THE question of a bunkering licence awarded to an unnamed private party has added more strain to the relationship between the Oilfields Workers' Trade Union (OWTU) and the Ministry of Energy.
While Energy Minister Kevin Ramnarine yesterday admitted that Bunkers Oil T&T has applied to his Ministry for the licence, he said it was forwarded for Cabinet approval.
"Thus far no licence has been awarded," Ramnarine said yesterday at a media conference at his office in Tower C at the International Financial Complex, Port of Spain.
"A legitimate application has been made to the Ministry for a licence. Of course, you can't ask people to do all the things necessary to get a licence and then you take it to Cabinet and it's turned down, so what you get is a conditional approval from Cabinet and that approval is subject to a whole list of conditions being met."
The Minister said one company has been granted that conditional approval, Bunkers Oil T&T, adding that Petrotrin and Ventrin also hold bunkering licences.
Ventrin is a private company operated by former Petrotrin president Wayne Bertrand.
Ramnarine said Bunkers Oil T&T was a subsidiary of Bunkers International Corporation and was registered locally.
"The Ministry was approached by the persons involved in Bunkers Oil T&T for assistance to get a bunkering licence," he said.
This is this Government's first such contract licence awarded.
Ramnarine said Petrotrin will be undertaking a commercial evaluation to determine the opportunity cost of pursuing bunkering itself versus outsourcing it through a licence.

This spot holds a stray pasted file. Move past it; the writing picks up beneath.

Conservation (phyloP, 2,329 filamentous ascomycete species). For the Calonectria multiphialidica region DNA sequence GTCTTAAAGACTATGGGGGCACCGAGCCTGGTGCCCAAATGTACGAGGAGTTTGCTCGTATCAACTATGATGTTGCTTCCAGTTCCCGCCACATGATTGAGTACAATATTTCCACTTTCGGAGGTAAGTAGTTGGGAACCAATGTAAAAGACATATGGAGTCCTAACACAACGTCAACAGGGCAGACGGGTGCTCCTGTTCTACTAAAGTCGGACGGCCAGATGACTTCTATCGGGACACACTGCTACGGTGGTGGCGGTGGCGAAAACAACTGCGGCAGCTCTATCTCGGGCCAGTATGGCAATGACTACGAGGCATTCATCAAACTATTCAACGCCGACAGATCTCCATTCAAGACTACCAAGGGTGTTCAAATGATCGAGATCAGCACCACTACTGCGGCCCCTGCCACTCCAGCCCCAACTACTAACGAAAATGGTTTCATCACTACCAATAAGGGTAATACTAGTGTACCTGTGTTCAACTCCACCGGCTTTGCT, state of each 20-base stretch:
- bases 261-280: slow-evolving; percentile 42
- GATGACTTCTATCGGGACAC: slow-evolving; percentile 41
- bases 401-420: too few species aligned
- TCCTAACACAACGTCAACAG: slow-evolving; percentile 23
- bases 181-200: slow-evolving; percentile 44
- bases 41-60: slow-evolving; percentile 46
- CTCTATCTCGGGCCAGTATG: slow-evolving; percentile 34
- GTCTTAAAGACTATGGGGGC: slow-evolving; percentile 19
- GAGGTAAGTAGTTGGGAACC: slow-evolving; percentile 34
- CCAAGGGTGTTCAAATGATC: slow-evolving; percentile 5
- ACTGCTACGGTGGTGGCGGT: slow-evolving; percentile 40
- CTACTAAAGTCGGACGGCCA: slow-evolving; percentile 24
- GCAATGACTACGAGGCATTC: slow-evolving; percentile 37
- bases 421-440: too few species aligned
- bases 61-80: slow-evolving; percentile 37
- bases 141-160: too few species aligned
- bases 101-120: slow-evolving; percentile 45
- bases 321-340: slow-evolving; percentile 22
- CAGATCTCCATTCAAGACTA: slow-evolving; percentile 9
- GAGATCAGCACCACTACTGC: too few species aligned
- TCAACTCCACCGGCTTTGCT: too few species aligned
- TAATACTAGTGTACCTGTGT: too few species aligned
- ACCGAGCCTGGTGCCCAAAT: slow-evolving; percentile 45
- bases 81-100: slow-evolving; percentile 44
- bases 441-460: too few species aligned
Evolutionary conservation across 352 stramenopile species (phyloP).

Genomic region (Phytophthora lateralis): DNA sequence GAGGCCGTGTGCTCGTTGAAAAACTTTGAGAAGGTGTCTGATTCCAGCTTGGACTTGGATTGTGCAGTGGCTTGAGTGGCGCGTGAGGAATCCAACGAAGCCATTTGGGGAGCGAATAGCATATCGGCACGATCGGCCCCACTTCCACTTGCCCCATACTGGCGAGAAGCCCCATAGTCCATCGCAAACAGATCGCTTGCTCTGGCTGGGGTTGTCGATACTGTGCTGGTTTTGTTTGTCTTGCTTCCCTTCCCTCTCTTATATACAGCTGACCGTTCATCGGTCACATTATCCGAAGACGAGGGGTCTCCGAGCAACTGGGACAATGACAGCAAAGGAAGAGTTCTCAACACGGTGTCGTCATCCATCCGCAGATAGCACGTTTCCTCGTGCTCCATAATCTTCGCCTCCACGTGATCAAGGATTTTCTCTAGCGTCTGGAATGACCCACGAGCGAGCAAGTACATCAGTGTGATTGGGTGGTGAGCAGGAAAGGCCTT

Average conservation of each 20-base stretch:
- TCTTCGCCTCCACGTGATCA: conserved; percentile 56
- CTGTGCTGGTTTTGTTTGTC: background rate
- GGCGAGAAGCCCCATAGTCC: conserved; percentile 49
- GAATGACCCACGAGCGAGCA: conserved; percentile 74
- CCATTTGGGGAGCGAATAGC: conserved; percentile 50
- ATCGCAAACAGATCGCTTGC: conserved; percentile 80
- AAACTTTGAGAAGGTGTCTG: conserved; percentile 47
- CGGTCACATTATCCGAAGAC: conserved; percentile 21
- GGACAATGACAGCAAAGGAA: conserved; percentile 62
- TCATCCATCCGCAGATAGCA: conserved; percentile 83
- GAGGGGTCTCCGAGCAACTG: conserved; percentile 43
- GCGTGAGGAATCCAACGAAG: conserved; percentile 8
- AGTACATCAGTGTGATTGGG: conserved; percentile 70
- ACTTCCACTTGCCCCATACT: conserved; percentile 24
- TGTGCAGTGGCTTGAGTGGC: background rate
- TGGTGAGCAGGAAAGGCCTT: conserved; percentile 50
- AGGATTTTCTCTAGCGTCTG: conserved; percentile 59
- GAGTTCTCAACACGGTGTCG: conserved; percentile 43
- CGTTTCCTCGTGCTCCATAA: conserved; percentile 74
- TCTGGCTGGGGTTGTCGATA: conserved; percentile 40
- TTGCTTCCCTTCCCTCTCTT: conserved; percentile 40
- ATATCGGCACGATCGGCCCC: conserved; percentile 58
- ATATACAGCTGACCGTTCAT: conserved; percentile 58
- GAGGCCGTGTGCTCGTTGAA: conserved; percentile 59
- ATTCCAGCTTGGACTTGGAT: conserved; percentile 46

Aleem Hosein, Petrotrin's deputy chairman, yesterday said to upgrade the State-owned company's assets would cost $80-$100 million to start.
Hosein also said that the board has been filling "numerous vacancies" over the past few months, but could not give an actual figure.
But Ancel Roget, leader of the OWTU, was not satisfied with either man's response to his questions and instead claimed that Ramnarine was "back pedalling" on what he had said on the same issue three weeks ago at a post-Cabinet press briefing.
"The Minister was ducking all of the questions," Roget said.
"They know full well who are the players involved, but refuse to release the names of those persons. So we have one corrupt practice after a next," he said.
Roget said Ramnarine only provided one name, John Canal, as the man behind US-based Bunkers Oil International.
"Are they connected to members of the board, members of the party, their financiers? Who are these local players. We want to know," he asked.